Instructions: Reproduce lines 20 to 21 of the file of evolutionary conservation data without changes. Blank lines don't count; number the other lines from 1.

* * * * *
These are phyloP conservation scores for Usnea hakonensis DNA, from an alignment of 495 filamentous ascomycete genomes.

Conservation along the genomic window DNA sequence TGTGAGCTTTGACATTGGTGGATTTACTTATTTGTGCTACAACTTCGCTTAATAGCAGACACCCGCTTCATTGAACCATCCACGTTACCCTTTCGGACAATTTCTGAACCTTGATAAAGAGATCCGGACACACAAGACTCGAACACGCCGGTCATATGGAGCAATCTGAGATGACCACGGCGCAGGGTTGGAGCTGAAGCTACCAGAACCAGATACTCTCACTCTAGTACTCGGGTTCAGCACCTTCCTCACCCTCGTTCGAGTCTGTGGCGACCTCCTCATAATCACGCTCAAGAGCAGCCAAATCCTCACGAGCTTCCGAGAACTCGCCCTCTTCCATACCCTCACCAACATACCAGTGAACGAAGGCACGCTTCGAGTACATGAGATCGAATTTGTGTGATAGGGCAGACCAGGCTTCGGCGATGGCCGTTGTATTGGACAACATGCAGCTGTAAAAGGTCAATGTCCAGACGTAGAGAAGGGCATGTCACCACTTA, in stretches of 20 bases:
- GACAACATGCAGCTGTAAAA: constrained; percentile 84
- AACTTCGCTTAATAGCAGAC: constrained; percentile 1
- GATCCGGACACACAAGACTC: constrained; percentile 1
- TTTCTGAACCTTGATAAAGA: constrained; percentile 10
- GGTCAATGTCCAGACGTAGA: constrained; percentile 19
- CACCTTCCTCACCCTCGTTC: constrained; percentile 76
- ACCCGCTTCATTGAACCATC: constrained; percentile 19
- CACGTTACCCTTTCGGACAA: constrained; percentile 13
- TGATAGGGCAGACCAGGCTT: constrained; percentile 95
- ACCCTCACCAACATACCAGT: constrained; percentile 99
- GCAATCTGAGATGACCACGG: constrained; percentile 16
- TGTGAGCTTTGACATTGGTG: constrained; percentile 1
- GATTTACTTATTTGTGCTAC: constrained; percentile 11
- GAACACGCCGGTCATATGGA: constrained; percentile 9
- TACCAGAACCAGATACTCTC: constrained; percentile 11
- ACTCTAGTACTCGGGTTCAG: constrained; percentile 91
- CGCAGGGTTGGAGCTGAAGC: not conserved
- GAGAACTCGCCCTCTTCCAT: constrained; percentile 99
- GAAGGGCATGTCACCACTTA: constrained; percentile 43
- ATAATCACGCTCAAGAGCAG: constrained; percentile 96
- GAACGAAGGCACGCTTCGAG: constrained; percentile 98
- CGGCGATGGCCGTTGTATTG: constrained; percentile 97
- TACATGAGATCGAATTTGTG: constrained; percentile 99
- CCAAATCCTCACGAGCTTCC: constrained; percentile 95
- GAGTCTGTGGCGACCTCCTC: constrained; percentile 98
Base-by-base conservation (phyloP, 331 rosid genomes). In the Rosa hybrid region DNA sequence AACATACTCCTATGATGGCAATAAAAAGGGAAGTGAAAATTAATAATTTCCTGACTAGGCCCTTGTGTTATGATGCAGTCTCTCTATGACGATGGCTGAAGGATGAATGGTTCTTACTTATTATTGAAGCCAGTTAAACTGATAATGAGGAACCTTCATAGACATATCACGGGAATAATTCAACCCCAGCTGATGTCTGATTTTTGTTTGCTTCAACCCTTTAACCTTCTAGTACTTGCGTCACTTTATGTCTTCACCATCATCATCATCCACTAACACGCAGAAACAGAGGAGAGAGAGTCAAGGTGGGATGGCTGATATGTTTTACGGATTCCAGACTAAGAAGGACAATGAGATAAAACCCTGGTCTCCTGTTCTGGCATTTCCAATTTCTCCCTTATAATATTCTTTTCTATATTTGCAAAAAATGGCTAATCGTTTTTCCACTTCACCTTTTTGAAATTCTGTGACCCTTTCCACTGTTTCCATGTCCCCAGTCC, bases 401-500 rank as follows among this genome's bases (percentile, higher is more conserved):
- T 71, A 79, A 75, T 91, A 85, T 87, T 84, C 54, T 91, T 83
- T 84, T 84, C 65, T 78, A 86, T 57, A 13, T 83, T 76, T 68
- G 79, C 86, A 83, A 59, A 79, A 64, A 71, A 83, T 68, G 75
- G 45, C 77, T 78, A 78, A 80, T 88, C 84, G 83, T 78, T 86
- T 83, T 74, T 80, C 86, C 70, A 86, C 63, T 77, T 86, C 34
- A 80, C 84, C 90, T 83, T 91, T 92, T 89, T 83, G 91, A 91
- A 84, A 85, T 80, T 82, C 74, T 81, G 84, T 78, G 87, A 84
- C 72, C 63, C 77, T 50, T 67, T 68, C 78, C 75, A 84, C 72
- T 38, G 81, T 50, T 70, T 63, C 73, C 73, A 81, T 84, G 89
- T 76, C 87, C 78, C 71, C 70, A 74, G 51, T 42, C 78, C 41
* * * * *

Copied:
- GAGAACTCGCCCTCTTCCAT: constrained; percentile 99
- GAAGGGCATGTCACCACTTA: constrained; percentile 43